The conflict is now in full daylight, and with this we arrive at what we all thought was unthinkable: Spanish police rebel forces storm 92 schools and strike children, women and seniors in an action that led to 1066 injuries – of which one man lost the eye after being shot with a rubber cartridge.
Twenty-three people over the age of 23, and 79 minors, including two children under 22, also ended up in hospitals.
In addition to the use of rubber cartridges (which are banned in Catalonia), the large police forces and their hostile appearance shock the encounter with the separatists. But this should come as no surprise after public Spanish government has repeatedly spread theories about a "Catalan power" and at the same time come up with ideas about the "Catalan race". It is this hatred that has stirred up the Spanish police forces that – in the pretext of confiscating voters – beat and kick anyone in the way.
The police action appears to be one of the worst examples of state-sponsored violence in recent times.
From the Generalitat to the defense committees
After a yes victory with 2 votes (044 percent), but with a low turnout (038 percent) and 90 confiscated and unspoken votes, the Spanish Supreme Court fines the members of the nomination committee and declares the referendum invalid. The committee – the only publicly visible part of the 43 volunteer separatists – is dissolved. The majority of this volunteer force has now formed the new Defense Committees of the Catalan Republic (Comités de Defensa de la República, CDR). The time after the referendum characterizes a crossroads in Catalonia: The smile of the revolution was knocked out a few teeth, but the 770 volunteers are joined by a few hundred thousand more. In regions, cities and neighborhoods, more than 000 defense committees are formed spontaneously. In the weeks that followed, Carles Puigdemont and several members of his government were forced into exile, and nine affiliated politicians were taken into custody pending trial. It has now been over six months and they are still waiting.
With a strategy of direct action and modern opposition, the defense committees hold weekly meetings where they discuss what they can do to defend the results of the referendum and realize the Catalan Republic. The movement is decentralized, without any visible leaders, and the meetings are often held under cover names – without telephones and based on trust. It is rolled on who is in leadership. If any of the members are identified on the internet, they withdraw immediately. How many are on these defense committees? 150 000? 200? It is impossible to say, and it is becoming increasingly difficult to estimate as Spanish courts have begun to pursue individuals with allegations of terrorism, which means that the movement is kept secret. The actions of the defense committees are well-coordinated and have consisted of everything from road and train blocking, distribution of yellow crosses and loops, organizing demonstrations that require a general strike to the freedom of Catalan political prisoners. Actions that always go peacefully.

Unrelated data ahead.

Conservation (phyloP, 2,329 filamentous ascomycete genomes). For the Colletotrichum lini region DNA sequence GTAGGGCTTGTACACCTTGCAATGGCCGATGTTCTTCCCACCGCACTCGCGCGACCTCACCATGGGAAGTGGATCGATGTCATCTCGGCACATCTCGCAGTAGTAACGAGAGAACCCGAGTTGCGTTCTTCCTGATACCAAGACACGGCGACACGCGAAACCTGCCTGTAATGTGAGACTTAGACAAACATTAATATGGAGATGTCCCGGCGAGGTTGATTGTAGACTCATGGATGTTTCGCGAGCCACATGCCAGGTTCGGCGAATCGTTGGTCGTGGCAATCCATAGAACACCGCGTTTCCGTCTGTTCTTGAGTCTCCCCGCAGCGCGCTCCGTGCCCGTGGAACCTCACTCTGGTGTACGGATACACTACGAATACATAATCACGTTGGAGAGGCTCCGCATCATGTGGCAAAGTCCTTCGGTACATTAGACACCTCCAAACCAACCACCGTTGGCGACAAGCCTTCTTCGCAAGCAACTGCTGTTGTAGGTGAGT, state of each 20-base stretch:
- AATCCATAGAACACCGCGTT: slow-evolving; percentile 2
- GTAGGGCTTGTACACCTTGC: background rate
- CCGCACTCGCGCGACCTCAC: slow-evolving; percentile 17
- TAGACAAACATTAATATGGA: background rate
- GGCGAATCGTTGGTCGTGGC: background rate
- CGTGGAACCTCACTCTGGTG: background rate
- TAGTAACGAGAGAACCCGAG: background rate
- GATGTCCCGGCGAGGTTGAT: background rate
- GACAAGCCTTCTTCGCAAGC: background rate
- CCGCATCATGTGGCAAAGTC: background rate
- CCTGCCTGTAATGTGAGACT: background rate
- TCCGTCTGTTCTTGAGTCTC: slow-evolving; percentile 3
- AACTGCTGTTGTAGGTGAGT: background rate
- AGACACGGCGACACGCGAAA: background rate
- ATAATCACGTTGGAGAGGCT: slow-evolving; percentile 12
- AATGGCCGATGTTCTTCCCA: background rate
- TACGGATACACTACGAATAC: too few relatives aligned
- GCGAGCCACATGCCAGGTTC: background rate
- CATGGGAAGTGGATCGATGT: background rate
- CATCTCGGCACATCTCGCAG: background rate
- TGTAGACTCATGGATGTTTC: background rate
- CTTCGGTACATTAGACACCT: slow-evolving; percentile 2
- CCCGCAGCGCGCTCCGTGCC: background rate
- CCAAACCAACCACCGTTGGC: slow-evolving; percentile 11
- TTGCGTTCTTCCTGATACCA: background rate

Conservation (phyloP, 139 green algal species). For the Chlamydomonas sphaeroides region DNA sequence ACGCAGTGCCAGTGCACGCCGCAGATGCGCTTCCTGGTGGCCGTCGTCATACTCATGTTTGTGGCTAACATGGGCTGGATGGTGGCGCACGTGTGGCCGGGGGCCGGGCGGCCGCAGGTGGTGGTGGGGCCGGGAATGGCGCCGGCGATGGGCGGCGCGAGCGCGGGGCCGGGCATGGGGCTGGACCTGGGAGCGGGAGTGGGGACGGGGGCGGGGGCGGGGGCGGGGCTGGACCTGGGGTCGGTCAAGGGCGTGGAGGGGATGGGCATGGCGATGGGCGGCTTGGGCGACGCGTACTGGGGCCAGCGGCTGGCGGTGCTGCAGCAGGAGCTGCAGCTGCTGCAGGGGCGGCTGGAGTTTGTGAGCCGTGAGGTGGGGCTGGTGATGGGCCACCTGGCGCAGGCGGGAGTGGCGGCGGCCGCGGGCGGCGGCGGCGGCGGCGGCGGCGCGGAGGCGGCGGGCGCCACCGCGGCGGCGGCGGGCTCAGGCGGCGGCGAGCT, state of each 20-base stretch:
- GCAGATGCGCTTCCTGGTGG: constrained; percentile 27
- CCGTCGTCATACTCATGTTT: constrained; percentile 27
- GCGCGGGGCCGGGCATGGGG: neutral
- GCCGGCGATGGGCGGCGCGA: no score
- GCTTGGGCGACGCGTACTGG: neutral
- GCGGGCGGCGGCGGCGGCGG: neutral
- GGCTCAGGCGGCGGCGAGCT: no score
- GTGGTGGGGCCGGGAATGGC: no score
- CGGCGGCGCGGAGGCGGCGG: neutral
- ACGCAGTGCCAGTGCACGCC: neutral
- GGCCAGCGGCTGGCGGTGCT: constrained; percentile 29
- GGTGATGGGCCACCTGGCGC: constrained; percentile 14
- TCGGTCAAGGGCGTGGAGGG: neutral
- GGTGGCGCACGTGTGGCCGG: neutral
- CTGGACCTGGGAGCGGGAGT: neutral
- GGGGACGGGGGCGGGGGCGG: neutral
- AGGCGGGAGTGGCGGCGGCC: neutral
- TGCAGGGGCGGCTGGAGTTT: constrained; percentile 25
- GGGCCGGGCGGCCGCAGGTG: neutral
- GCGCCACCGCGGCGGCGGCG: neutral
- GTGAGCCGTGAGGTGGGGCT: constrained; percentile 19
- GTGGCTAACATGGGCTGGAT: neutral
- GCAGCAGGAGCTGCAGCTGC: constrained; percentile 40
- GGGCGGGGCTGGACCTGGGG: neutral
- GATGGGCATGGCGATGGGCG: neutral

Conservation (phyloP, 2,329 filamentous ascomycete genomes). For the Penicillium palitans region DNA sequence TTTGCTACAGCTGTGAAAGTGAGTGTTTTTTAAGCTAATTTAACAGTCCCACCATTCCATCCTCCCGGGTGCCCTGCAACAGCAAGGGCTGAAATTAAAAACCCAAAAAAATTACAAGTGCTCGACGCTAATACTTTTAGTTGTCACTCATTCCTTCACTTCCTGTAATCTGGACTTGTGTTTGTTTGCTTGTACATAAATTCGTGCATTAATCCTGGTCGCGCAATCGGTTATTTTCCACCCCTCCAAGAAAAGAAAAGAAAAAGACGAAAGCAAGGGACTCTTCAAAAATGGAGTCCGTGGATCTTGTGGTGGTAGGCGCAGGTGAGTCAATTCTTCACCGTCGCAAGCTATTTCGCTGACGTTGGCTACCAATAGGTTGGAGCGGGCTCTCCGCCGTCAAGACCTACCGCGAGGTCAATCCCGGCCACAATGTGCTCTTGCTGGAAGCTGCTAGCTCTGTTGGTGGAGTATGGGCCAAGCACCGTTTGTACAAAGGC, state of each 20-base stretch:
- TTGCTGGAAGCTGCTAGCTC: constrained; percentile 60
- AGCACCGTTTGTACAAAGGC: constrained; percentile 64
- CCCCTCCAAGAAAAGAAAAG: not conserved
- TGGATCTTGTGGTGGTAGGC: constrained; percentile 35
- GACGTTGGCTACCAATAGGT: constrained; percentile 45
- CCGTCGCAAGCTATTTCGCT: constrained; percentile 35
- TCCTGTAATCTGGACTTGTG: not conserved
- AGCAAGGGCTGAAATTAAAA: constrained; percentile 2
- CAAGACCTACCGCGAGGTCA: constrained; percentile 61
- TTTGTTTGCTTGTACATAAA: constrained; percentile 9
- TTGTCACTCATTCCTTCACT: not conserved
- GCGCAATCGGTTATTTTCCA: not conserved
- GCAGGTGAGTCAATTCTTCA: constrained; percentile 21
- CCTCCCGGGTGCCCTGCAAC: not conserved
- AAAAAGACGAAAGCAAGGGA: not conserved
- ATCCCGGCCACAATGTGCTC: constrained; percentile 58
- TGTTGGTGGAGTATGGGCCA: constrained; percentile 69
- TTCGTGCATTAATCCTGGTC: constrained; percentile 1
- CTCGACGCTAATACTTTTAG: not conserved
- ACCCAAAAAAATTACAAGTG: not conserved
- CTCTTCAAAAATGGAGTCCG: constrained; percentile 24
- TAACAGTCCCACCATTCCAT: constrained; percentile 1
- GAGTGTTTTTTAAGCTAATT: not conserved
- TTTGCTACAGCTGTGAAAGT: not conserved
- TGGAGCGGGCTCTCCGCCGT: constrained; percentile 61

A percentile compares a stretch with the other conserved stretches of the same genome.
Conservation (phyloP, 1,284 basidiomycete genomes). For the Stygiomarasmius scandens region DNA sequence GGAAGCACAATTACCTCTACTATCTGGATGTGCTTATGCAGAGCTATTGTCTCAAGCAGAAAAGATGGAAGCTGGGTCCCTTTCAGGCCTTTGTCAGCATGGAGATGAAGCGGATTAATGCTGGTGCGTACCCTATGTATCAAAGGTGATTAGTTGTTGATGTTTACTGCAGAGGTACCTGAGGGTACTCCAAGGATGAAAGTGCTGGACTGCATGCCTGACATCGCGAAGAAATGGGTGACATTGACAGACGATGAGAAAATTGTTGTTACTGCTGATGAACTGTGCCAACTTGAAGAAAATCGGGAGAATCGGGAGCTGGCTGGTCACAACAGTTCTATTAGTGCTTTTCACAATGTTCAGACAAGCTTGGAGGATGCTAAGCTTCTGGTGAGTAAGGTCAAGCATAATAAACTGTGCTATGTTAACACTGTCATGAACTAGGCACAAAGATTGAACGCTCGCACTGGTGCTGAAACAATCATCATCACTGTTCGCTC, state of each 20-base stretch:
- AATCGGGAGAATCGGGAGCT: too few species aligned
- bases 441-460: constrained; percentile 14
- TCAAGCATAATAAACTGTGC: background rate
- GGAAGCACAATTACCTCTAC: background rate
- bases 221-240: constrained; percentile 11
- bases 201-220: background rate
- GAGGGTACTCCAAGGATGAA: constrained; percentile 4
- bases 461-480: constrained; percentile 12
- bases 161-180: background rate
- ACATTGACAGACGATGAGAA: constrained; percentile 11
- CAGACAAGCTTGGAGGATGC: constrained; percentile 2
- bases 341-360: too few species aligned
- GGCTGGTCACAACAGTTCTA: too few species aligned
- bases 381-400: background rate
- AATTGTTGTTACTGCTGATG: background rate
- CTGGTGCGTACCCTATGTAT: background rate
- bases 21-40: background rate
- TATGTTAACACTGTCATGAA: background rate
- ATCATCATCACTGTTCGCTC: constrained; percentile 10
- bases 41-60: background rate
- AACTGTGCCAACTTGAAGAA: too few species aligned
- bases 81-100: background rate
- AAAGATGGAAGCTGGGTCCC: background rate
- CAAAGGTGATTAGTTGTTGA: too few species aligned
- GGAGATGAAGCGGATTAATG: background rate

A toothless smile?
The defense committees are undeniably anarchic organizations where the foundations are meetings and modern resistance tactics. The aim is to defend the will of the majority and to fight against the normalization of the cultural, economic, legal and political repression of Catalonia. They also want to counter the huge gap between Catalan citizens and the Spanish political class – while defending a minority. Yet, they try to avoid the use of anarchist rhetoric that is so easily demonized in the media.
This is perhaps the movement's most successful victory so far, namely that they succeed in igniting a spark on a pacifist basis and in this way they are wholeheartedly supported by a majority of Catalans.
The police action appears to be one of the worst examples of state-sponsored violence in recent times.
But this pacifist branch is becoming a weak link in the face of civilian right-wing groups inside the Spanish police and military who – armed with batons and knives – have already campaigned against the defense committees in at least 1700 violent attacks, according to police reports. These have not been counter-attacked.
But the potential provocation of a violent counterattack is dangerously close. Some no longer see the light at the end of the tunnel. Instead, they are witnessing a fully authoritarian policy; an insoluble conflict; a Catalan Northern Ireland; the rise of a violent Catalan group that calls for more aggressive action and a strong leader. For many in Europe, the trapped situation has gone from a disgraceful situation to a conflict that requires an immediate solution.
According to the Word Values Survey 2010–2014, 39,5 percent of Spaniards would not object to the country being governed by a more authoritarian regime.
But for a large number of Catalans, the liberation process is in full swing and the independent republic is near.
The smile may have lost a few teeth, but Catalonia's will seems unbreakable – even when the risk of imprisonment and violent attacks is dangerously present.